Are you thinking about buying a dog harness? This article explains how best to use a harness when walking your dog or travelling in a car, and how to avoid problems or accidents.
Testing of harness materials
Dogs are often seen as family members, and their health and safety is paramount. For this reason, it’s essential that manufacturers of dog harnesses use high quality materials that are guaranteed to be safe for human use.
All materials imported into the EU require Reach certification which states that they do not contain any harmful or prohibited ingredients. It is imperative that the straps and linings used on dog harnesses have this certification, to avoid the risk of any potentially damaging components being absorbed into the animal through the skin via contact. As an example, Oeko-tex Standard is an independent testing and certification system for textile products. Oeko-tex certified premium products offer reassurance that all the materials used in the manufacturing of Julius-K9 dog harnesses are completely safe.
Straps and buckles from some other manufacturers may be sourced from outside the EU and may be made from recycled plastics which could contain harmful substances. These may also be inadequately made, with a poor load bearing capacity. Buyers should be wary of such products, as well as other counterfeit products: they often have fake certificates which be deceptive.
Products manufactured in Europe should have all the necessary certificates to guarantee the calibre of the materials used to make the buckles and fasteners. High quality material is critically important for buckles, to ensure adequate load bearing capacity.
Ongoing maintenance of harnesses in daily use
- If a harness is used for active exercise for several hours a day, it’s important to check for signs of rubbing on the dog’s body. This can be seen on the dog’s belly, neck region or armpits: anywhere that the harness comes into contact with the dog.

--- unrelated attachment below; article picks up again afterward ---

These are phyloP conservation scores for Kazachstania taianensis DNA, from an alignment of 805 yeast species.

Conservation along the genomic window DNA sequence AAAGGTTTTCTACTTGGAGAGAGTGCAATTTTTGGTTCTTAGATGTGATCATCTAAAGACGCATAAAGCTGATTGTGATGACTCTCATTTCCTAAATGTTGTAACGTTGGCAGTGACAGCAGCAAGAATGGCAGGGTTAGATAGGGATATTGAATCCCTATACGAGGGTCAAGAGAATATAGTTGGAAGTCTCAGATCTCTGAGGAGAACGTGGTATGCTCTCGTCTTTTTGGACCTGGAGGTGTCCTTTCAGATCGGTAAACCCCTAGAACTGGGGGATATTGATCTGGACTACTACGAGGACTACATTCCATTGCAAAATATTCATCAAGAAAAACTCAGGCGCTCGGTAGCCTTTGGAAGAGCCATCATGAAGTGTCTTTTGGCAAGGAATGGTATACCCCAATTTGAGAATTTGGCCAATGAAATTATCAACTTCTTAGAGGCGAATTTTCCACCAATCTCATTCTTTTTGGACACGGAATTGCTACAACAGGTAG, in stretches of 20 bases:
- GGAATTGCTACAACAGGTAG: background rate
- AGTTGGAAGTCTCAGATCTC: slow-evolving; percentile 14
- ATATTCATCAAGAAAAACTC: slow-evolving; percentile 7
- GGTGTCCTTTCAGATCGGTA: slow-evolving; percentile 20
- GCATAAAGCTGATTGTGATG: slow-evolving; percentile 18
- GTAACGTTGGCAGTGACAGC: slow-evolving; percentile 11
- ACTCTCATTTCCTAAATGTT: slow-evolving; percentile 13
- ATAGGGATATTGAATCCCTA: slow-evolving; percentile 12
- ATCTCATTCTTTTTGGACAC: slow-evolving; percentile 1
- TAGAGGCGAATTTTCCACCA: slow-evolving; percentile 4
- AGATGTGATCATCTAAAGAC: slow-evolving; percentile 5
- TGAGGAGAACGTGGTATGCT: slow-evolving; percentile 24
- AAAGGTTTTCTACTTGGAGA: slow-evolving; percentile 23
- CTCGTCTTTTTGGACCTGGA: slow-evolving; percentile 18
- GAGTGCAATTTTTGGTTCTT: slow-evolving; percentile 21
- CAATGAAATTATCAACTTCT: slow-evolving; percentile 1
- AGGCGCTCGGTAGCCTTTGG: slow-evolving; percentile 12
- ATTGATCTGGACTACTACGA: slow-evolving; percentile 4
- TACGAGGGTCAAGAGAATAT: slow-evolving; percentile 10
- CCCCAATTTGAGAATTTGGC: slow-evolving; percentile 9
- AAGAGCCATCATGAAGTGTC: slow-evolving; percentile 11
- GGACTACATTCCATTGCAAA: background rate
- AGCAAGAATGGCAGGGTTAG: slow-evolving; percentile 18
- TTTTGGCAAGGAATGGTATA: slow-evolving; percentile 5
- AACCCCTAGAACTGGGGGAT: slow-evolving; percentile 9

- If there is visible evidence of rubbing, the harness should be checked to ensure that it is adjusted correctly, as per the manufacturer’s instructions.
- To reduce the risk of any issues like this, the harness should be taken off after the daily walk.
- With short haired dogs, porous, mesh-lined materials tend to tug on the dog’s hairs, so a smooth cotton fabric may be more suitable. Cotton fabric is also easier to clean.
- Removable chest pads that get muddy should be washed more often than the rest of the harness.
- Machine washing and drying of any of the harness components is not recommended as it can affect the condition of the harness.
Load tests on dog harnesses
Informed consumers are increasingly looking to purchase dog harnesses that have been subjected to load tests. All elements of the harness, including the stitching and the fasteners, should ideally be able to support three times the weight of the dog. All Julius-K9 products are tested to confirm that this is the case.
Securing a dog in a car with a harness
It is dangerous to have a dog loose in the car: they can obstruct the driver’s vision, interfere physically with driving, or even escape into traffic through an open door or window, causing danger to themselves as well as to others.
A well-designed dog harness can be an effective way of restraining a dog safely in a car. These harnesses can be secured by the seat belt itself, or by using safety buckles that have already been fitted in the car (e.g. to accommodate child safety seats). However, experts stress that even with the proper equipment, and with correct adjustments as required by current legislation, a harness alone is unlikely to be a life-saving piece of equipment in the event of accidents involving a frontal collision. The laws of physics prove that a car travelling at a speed of 50km/hr with a dog on board that weighs 10kg will result in a load force on the securing straps that’s ten times that of the weight of the dog. Even the best, strongest harnesses are unlikely to withstand this type of stress. As an example, the Julius-K9 harnesses can support three times the weight of a dog, which is ideal for normal daily use, but insufficient if used as dog restraint in a collision.
For maximal security for your dog in the event of a collision, you should consider a securely fixed travelling box.